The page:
Western Pulp Fiction

In western "pulp" fiction, the two major writers were Zane Grey and Louis L'Amour. Within this genre, this mythical man may completely dominate the novel to the exclusion of any woman or romantic interest. If a woman is allowed in as a major character in the book, the man may or may not end up happily with her at the end. The warrior aspect of this man out on the last frontier is central to these novels. He always looks ready and able to handle a fight or a shootout.

Riders Of The Purple Sage is one of Zane Grey's most well known and beloved novels. It does contain a romance and the woman is even considered the protagonist. She refuses to marry an elderly Mormon in her town and immediately experiences problems with her cattle and cowboys as retaliation. The mythical man, Lassiter, comes riding into town as the typical stranger and he is the one who comes to her aid. I came up with two covers for this novel. The first is a painting by Remington whose art involves the cowboy against the vastness of the West and the frontier. That is what this cover depicts. Some readers find it classy to use first rate art for book covers, especially if they want their chosen genre to elevate in public esteem. Whether or not "western" fiction is held in higher esteem than "romance" fiction is debatable, but Zane Gray and Louis L'Amour find appeal in the mainstream.

Compare Remington's art with a Charlie Russell cover of his own work, Charles M. Russell, Word Painter. This cover shows both the painted image and written letter of his tales. Russell was a consummate campfire style storyteller. His depiction of cowboys, shown in this simple watercolor, is a much more personal, down-home version than Remington's. Ironically, many present-day artists are likewise combining images and words in their full scale paintings yet are thinking of it as a brand new movement! I am not aware of any western romance novels which use the art of Remington or Russell. The reason is that neither of those artists really dealt with the way women would like to see these men depicted.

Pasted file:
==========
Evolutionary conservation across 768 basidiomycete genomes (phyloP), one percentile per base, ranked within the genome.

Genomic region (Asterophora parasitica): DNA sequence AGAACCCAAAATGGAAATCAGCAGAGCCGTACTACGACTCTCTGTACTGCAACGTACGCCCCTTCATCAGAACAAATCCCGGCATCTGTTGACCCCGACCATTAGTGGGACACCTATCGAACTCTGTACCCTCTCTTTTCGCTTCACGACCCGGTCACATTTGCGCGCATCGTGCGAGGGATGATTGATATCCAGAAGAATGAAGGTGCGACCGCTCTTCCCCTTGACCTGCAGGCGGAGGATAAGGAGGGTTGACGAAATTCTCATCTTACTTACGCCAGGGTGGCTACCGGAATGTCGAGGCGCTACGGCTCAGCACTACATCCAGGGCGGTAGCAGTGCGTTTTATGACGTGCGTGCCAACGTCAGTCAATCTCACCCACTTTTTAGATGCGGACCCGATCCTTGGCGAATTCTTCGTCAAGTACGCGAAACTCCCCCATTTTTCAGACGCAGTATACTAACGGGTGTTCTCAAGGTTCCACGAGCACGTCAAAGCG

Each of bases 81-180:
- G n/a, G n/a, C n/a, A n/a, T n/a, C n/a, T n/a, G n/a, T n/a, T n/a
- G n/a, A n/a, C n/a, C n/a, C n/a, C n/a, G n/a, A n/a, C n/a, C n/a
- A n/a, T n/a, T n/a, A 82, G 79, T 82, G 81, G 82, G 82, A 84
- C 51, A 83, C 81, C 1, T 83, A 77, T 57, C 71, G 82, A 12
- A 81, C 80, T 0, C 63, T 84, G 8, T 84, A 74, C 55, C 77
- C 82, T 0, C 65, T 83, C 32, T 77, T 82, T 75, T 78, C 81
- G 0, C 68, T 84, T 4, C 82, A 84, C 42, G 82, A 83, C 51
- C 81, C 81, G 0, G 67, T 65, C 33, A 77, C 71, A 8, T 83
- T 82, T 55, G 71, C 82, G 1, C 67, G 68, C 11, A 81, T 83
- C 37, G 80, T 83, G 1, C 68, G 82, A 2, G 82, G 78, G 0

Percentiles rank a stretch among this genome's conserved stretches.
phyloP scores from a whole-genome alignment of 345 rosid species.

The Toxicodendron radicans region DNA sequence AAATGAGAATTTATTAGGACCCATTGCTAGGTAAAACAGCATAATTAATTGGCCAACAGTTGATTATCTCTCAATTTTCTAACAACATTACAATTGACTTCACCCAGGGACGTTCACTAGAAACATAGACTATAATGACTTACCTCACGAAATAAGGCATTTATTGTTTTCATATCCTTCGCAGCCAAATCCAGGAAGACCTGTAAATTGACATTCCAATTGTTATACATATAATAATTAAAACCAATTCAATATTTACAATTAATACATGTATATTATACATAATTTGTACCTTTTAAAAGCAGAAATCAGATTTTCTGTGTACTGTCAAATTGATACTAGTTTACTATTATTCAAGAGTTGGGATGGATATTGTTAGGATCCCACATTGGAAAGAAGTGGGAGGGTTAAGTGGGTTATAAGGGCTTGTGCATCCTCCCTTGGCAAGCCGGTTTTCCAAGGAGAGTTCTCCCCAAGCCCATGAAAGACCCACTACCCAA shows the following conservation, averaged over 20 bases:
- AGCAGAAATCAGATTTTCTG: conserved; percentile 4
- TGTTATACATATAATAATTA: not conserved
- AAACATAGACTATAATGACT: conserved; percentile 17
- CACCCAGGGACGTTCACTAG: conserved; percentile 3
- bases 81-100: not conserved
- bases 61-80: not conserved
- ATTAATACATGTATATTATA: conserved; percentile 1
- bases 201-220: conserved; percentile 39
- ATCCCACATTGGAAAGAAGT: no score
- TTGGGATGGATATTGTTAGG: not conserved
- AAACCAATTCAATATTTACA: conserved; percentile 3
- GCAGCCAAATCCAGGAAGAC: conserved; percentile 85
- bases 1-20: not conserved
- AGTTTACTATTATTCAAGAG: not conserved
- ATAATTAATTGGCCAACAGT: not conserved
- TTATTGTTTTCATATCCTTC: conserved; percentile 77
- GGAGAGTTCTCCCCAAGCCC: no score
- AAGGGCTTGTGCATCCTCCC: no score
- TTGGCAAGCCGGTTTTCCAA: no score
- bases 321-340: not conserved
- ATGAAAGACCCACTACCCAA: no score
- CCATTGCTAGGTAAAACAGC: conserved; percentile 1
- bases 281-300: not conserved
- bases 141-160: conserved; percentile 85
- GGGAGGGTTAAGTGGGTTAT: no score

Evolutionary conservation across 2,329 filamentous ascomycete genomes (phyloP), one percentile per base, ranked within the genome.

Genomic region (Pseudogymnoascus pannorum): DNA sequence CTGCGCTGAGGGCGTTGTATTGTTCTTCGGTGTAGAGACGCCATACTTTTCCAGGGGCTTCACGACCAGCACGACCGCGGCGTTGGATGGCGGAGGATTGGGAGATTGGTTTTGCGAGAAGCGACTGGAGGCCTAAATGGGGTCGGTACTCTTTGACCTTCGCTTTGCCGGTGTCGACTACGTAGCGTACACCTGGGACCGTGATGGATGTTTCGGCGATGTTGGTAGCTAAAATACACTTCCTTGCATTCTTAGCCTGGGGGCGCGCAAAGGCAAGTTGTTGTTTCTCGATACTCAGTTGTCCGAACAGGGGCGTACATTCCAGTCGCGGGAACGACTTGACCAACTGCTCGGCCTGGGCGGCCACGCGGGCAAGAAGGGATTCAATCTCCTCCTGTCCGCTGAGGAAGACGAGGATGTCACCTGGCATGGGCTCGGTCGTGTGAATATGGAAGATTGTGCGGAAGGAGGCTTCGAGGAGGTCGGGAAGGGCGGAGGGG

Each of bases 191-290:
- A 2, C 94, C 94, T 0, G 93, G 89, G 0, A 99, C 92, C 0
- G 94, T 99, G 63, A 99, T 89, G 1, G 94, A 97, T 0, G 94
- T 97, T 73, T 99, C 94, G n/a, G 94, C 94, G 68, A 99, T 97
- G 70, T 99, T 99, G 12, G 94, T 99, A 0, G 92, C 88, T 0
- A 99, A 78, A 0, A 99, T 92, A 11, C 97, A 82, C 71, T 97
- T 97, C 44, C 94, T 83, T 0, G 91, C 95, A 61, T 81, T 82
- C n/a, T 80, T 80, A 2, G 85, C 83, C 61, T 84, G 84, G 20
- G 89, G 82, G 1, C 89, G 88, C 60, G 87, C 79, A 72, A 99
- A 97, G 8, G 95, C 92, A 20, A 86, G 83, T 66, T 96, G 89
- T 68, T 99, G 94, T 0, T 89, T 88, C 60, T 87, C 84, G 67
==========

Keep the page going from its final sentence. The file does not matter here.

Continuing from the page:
The second cover for Riders Of The Purple Sage shows the romantic interest by having both hero and heroine on the cover. There are differences though between this and a romance novel cover's image. The hero is not nearly as good looking as he is on a romance cover. It also does not appear that live cover models were used as the art work is not individualized. Further, the characters aren't even pictured together whereas they would always be together on a romance cover. She's placed in the foreground while he's in the background.

Louis L'Amour's cover is of his popular hero, Bowdrie, also the title of the novel. This is hardly a face that most women will be taken with, however. In the story, he is the tough guy who is going to "clean out" the bad guys. The cover shows us Bowdrie as such a fierce warrior might really look. While some romance novel covers feature fierce heroes, their more classically handsome features serve to soften this image. The illusion of the romance novel hero is that he is capable of exhibiting some softness and emotion by the end of the story. That is not a goal of a classic "western" and would not seem believable with this image of Bowdrie in the reader's mind.